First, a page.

Maryland poet Sid Gold’s 2018 collection, Crooked Speech, consists of four sections of poems that alternate between works that are quite narrative (albeit containing some rather remarkable metaphors) on one page and, on the facing page, prose poems reminiscent of Seattle poet John Olson’s work, comprised of seemingly narrative sentences assembled as a series of non-sequiturs, unrelated observations from history, apparently personal experiences unknown to the reader, and linguistic or philosophical conundrums.
Upon first reading, little seems to connect the two pairings. Take, for example, the short poem “Locusts” and the much longer prose-poem “Chimney.” “Locusts” reads:
Given time, every conversation
ceases: perhaps someone has grasped
the inevitable lurking beyond
the reach of our words. Rocking gently,
our heads nodding like branches
burdened with fruit, we practice
waiting for a reply. In the fields
the locusts grind on, sharpening
the small knives they’re made of.
Sanctuaries for Amazonia’s native peoples are routinely violated.
Daddy’s favorite direction was North by Northeast. Cassatt burned
Degas’ letters shortly before her death. The cocktail culture has no
set agenda. He’s quite canine in some respects, concluded Joanna.
Fire hydrants, however, do not inspire confidence. I myself had
never been sufficiently chastened. Copper and tin ores are rarely
found in the same locale. Crocodiles will ingest stones in order to
remain low in the water….
The linguistic and philosophical conundrums presented in this poem occur several lines later:
A chisel is not a tooth. A nose is not a mallet. Prunes or prudence?
Hearsay or heresy?
If none of these things initially seem connected, it only takes a small leap to perceive that “Locusts” is actually about a lack of communication, an apparent assimilation of words that does not result in true meaning, and, most importantly, a failure to hear what others are saying.
“Chimney” is about “violation,” of closing down things, or even the crocodile’s attempt to further sink itself into the waters, a narrator’s fear that he should have been chastened more than he has been in the past—in short, all attempts to close off or hide from the world from the natural world or the natural reality of things. Prunes, a natural diuretic, are opposed to prudence, a careful decision-making process which determines “cautiousness,” a tamping down of what might be released. A simple act of “hearsay” in Gold’s poem suddenly becomes a kind of “heresy.” The chimney of the poem’s title is itself a tamper, a control to expel the hot air and smoke from a building into the air as simple “blue smoke.”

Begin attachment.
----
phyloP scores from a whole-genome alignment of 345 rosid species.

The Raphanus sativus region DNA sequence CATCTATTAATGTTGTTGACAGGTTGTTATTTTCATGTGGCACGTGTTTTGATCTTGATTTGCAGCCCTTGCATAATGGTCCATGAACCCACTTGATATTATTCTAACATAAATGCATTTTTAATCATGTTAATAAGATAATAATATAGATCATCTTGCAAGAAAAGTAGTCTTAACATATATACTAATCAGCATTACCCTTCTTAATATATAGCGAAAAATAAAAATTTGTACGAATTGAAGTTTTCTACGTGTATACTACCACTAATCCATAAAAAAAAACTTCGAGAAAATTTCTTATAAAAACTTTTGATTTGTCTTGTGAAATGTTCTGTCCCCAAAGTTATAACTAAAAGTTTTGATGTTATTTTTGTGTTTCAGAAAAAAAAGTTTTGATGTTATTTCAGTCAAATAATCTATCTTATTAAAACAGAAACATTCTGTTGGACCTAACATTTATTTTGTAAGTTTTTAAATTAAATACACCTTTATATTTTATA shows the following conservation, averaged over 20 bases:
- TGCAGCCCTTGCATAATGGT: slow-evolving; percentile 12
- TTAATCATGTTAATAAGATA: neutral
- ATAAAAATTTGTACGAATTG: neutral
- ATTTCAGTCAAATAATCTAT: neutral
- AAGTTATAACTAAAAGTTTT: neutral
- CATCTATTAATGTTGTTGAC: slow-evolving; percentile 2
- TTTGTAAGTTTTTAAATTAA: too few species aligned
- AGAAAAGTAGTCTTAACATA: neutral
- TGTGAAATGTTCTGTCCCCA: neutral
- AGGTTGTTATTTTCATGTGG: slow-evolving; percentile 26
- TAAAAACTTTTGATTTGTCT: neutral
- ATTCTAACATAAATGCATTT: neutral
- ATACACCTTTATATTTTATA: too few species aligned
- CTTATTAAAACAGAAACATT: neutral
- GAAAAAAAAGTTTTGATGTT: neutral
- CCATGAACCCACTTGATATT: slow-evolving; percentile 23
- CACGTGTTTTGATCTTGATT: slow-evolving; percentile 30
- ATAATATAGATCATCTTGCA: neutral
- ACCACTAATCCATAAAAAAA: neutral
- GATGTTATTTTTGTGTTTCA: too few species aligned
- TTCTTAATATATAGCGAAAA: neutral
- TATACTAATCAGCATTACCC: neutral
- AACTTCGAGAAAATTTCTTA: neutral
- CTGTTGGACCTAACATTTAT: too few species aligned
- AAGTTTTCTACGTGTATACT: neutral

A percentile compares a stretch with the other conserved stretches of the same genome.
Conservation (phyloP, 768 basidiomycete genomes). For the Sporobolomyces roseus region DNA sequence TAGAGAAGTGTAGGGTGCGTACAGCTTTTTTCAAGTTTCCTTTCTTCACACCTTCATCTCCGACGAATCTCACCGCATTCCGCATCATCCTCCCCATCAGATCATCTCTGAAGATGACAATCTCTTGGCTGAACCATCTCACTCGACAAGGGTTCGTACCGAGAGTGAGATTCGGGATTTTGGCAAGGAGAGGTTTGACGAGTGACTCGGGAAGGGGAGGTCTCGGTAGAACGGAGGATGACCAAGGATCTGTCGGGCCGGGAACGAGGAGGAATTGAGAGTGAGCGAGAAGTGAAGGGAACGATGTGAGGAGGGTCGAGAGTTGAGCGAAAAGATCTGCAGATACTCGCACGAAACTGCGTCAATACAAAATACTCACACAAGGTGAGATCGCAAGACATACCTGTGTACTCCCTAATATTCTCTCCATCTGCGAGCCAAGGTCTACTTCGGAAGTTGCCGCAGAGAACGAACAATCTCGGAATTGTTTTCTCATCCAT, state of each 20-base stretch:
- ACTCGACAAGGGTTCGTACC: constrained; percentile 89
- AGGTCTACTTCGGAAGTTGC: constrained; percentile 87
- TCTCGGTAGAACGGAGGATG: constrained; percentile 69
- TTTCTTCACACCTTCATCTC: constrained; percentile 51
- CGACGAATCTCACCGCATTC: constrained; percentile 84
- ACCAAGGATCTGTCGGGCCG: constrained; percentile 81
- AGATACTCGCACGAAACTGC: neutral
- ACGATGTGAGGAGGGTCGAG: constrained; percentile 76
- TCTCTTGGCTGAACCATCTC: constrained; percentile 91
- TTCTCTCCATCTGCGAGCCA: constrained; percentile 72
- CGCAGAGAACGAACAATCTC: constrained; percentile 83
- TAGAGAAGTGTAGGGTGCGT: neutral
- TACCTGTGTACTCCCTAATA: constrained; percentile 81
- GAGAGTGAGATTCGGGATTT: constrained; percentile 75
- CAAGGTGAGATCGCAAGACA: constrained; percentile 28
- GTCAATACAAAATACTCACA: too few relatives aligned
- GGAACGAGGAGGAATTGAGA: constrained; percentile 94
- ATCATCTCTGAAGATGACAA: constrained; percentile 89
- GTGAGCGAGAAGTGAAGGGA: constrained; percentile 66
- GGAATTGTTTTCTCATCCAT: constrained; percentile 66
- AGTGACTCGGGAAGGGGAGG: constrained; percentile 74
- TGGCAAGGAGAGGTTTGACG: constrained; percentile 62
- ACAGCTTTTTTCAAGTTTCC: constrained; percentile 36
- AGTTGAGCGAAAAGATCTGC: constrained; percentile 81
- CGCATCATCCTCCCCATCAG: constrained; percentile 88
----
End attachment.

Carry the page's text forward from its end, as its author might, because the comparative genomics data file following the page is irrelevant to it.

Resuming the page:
In other words, these two poems are about controlling situations that ideally could have resulted in true communication or empathy. Yes, there is, in fact, something terribly “crooked” about this “speech.”
A similar dynamic is discernible in the pairing of “Old Europe” with the longer poem “Snow.” The first poem evokes post-World War II conditions in Europe:
Off in one corner
a small boy has turned
his head to make certain
no one sees him taking a pee
& across the piazza a crowd
of workers mills around while waiting
for the day’s list of names
to be posted on the post office door.
Other than a few stray dogs
baring their teeth at each other,
nothing else is happening.
Only, somewhere off-canvas,
an angel silently weeps.
This cinematic scene could almost be out of a film such as Vittorio De Sica’s neorealist tale The Bicycle Thief. It is juxtaposed with much darker images in “Snow,” which begins:
The harsh February, grave diggers were forced to use power
drills to open the frozen ground. Slaves comprised one-third
of the population in ancient Athens. You want to keep circling
around, then keep circling around. I try to maintain my joints,
Wally assured us. The heart remained in the body during
mummification. Itinerant builders began calling themselves
Freemasons as early as the 14th century. Horses were unknown
to the Incas until the Conquistadors arrived….
The linguistic and philosophical conundrums of this work appear further down:
A mouth is not a match. A truck is not a trick. Story-tellers must
be concerned with more than a story’s outcome.
This is clearly a fragmented tale of power and servitude, encompassing the history of the world, from the Conquistadors’ invasions. The violence of its key words, connecting fire (“matches”) with the very ability to speak, and the notion of trucks — perhaps carrying immigrants to their destinations — is defined as something different from a “trick.”
Gold summarizes at the end of the poem:
I’ve never felt the allure of automatic weapons. That slow, uncertain
drive down Shadow Road. And shall we call her whiter than snow?
Here he alludes to the deaths that he has been subtly recounting throughout his poem: meeting death or, at least, a fear of death, terrorizing him into a shadowland — while also invoking Snow White, who, in order to find her prince, had to suffer death before she could briefly enjoy her life.
These poems, also filled with numerous images of jazz — about which Gold is passionate — and intricate references to cultural history, make Gold’s poems come alive with an unexpected ferocity.
Crooked Speech (2018) by Sid Gold is available from Pond Road Press and your indie bookstore.
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